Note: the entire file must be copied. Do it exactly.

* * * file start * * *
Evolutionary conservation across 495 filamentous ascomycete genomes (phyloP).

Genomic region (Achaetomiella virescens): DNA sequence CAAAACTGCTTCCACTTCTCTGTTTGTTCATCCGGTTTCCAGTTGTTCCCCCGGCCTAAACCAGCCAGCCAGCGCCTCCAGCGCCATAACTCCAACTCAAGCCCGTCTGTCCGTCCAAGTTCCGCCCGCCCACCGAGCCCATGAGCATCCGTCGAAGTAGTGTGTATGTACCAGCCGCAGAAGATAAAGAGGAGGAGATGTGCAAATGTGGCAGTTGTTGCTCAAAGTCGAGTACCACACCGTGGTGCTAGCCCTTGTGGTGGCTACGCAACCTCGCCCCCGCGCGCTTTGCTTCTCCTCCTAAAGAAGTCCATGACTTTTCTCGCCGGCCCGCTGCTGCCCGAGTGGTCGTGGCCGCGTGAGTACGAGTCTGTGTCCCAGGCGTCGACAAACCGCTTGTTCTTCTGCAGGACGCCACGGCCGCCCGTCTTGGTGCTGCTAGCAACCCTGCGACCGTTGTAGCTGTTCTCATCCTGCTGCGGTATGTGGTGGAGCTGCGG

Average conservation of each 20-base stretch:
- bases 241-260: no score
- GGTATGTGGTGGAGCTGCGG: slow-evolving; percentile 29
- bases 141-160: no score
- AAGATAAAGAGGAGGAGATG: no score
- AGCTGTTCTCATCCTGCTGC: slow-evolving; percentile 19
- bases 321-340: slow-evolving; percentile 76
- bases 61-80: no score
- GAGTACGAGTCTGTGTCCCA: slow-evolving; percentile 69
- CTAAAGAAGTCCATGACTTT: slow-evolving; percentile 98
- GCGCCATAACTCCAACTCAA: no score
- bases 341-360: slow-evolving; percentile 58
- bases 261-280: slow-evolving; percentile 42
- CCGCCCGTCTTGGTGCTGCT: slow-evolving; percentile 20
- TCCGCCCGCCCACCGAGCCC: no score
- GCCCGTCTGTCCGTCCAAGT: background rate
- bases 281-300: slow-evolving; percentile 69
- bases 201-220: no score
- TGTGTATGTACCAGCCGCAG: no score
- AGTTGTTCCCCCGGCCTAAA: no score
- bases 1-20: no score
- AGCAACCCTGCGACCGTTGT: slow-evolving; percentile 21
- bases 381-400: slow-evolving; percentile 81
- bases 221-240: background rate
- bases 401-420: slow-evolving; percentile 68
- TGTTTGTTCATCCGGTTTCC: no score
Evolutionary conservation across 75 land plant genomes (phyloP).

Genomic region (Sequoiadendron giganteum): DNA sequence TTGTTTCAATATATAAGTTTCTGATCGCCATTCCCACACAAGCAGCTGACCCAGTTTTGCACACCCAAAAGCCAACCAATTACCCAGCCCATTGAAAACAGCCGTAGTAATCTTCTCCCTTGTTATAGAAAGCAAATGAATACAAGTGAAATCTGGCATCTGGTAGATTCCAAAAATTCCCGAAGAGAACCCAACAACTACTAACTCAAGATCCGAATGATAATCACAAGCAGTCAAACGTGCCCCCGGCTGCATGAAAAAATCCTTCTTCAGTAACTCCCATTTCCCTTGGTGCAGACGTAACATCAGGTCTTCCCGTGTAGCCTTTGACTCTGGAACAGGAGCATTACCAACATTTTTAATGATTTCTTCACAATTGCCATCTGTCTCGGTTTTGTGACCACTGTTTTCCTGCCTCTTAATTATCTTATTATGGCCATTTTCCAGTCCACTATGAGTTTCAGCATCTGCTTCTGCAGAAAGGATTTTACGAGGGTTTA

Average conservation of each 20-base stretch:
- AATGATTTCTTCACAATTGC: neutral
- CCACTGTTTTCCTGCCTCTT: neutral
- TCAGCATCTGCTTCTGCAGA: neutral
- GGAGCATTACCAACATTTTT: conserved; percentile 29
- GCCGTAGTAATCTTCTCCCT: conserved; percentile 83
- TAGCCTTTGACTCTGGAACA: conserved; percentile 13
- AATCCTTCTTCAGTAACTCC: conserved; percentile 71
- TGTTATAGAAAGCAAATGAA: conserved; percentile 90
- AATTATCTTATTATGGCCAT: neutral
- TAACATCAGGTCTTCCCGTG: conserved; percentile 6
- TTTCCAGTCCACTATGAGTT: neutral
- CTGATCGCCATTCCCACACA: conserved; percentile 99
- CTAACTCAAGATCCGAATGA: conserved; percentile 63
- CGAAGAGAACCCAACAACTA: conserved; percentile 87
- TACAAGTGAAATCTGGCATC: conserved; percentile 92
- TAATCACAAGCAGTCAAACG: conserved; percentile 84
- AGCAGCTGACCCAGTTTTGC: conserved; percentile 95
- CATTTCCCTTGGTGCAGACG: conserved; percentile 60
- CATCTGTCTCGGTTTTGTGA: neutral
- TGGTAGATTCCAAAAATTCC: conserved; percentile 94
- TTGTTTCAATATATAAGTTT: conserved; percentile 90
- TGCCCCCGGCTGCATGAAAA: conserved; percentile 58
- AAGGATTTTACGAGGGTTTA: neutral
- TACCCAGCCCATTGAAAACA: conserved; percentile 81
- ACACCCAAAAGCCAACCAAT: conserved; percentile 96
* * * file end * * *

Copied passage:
Evolutionary conservation across 495 filamentous ascomycete genomes (phyloP).

Genomic region (Achaetomiella virescens): DNA sequence CAAAACTGCTTCCACTTCTCTGTTTGTTCATCCGGTTTCCAGTTGTTCCCCCGGCCTAAACCAGCCAGCCAGCGCCTCCAGCGCCATAACTCCAACTCAAGCCCGTCTGTCCGTCCAAGTTCCGCCCGCCCACCGAGCCCATGAGCATCCGTCGAAGTAGTGTGTATGTACCAGCCGCAGAAGATAAAGAGGAGGAGATGTGCAAATGTGGCAGTTGTTGCTCAAAGTCGAGTACCACACCGTGGTGCTAGCCCTTGTGGTGGCTACGCAACCTCGCCCCCGCGCGCTTTGCTTCTCCTCCTAAAGAAGTCCATGACTTTTCTCGCCGGCCCGCTGCTGCCCGAGTGGTCGTGGCCGCGTGAGTACGAGTCTGTGTCCCAGGCGTCGACAAACCGCTTGTTCTTCTGCAGGACGCCACGGCCGCCCGTCTTGGTGCTGCTAGCAACCCTGCGACCGTTGTAGCTGTTCTCATCCTGCTGCGGTATGTGGTGGAGCTGCGG

Average conservation of each 20-base stretch:
- bases 241-260: no score
- GGTATGTGGTGGAGCTGCGG: slow-evolving; percentile 29
- bases 141-160: no score
- AAGATAAAGAGGAGGAGATG: no score
- AGCTGTTCTCATCCTGCTGC: slow-evolving; percentile 19
- bases 321-340: slow-evolving; percentile 76
- bases 61-80: no score
- GAGTACGAGTCTGTGTCCCA: slow-evolving; percentile 69
- CTAAAGAAGTCCATGACTTT: slow-evolving; percentile 98
- GCGCCATAACTCCAACTCAA: no score
- bases 341-360: slow-evolving; percentile 58
- bases 261-280: slow-evolving; percentile 42
- CCGCCCGTCTTGGTGCTGCT: slow-evolving; percentile 20
- TCCGCCCGCCCACCGAGCCC: no score
- GCCCGTCTGTCCGTCCAAGT: background rate
- bases 281-300: slow-evolving; percentile 69
- bases 201-220: no score
- TGTGTATGTACCAGCCGCAG: no score
- AGTTGTTCCCCCGGCCTAAA: no score
- bases 1-20: no score
- AGCAACCCTGCGACCGTTGT: slow-evolving; percentile 21
- bases 381-400: slow-evolving; percentile 81
- bases 221-240: background rate
- bases 401-420: slow-evolving; percentile 68
- TGTTTGTTCATCCGGTTTCC: no score
Evolutionary conservation across 75 land plant genomes (phyloP).

Genomic region (Sequoiadendron giganteum): DNA sequence TTGTTTCAATATATAAGTTTCTGATCGCCATTCCCACACAAGCAGCTGACCCAGTTTTGCACACCCAAAAGCCAACCAATTACCCAGCCCATTGAAAACAGCCGTAGTAATCTTCTCCCTTGTTATAGAAAGCAAATGAATACAAGTGAAATCTGGCATCTGGTAGATTCCAAAAATTCCCGAAGAGAACCCAACAACTACTAACTCAAGATCCGAATGATAATCACAAGCAGTCAAACGTGCCCCCGGCTGCATGAAAAAATCCTTCTTCAGTAACTCCCATTTCCCTTGGTGCAGACGTAACATCAGGTCTTCCCGTGTAGCCTTTGACTCTGGAACAGGAGCATTACCAACATTTTTAATGATTTCTTCACAATTGCCATCTGTCTCGGTTTTGTGACCACTGTTTTCCTGCCTCTTAATTATCTTATTATGGCCATTTTCCAGTCCACTATGAGTTTCAGCATCTGCTTCTGCAGAAAGGATTTTACGAGGGTTTA

Average conservation of each 20-base stretch:
- AATGATTTCTTCACAATTGC: neutral
- CCACTGTTTTCCTGCCTCTT: neutral
- TCAGCATCTGCTTCTGCAGA: neutral
- GGAGCATTACCAACATTTTT: conserved; percentile 29
- GCCGTAGTAATCTTCTCCCT: conserved; percentile 83
- TAGCCTTTGACTCTGGAACA: conserved; percentile 13
- AATCCTTCTTCAGTAACTCC: conserved; percentile 71
- TGTTATAGAAAGCAAATGAA: conserved; percentile 90
- AATTATCTTATTATGGCCAT: neutral
- TAACATCAGGTCTTCCCGTG: conserved; percentile 6
- TTTCCAGTCCACTATGAGTT: neutral
- CTGATCGCCATTCCCACACA: conserved; percentile 99
- CTAACTCAAGATCCGAATGA: conserved; percentile 63
- CGAAGAGAACCCAACAACTA: conserved; percentile 87
- TACAAGTGAAATCTGGCATC: conserved; percentile 92
- TAATCACAAGCAGTCAAACG: conserved; percentile 84
- AGCAGCTGACCCAGTTTTGC: conserved; percentile 95
- CATTTCCCTTGGTGCAGACG: conserved; percentile 60
- CATCTGTCTCGGTTTTGTGA: neutral
- TGGTAGATTCCAAAAATTCC: conserved; percentile 94
- TTGTTTCAATATATAAGTTT: conserved; percentile 90
- TGCCCCCGGCTGCATGAAAA: conserved; percentile 58
- AAGGATTTTACGAGGGTTTA: neutral
- TACCCAGCCCATTGAAAACA: conserved; percentile 81
- ACACCCAAAAGCCAACCAAT: conserved; percentile 96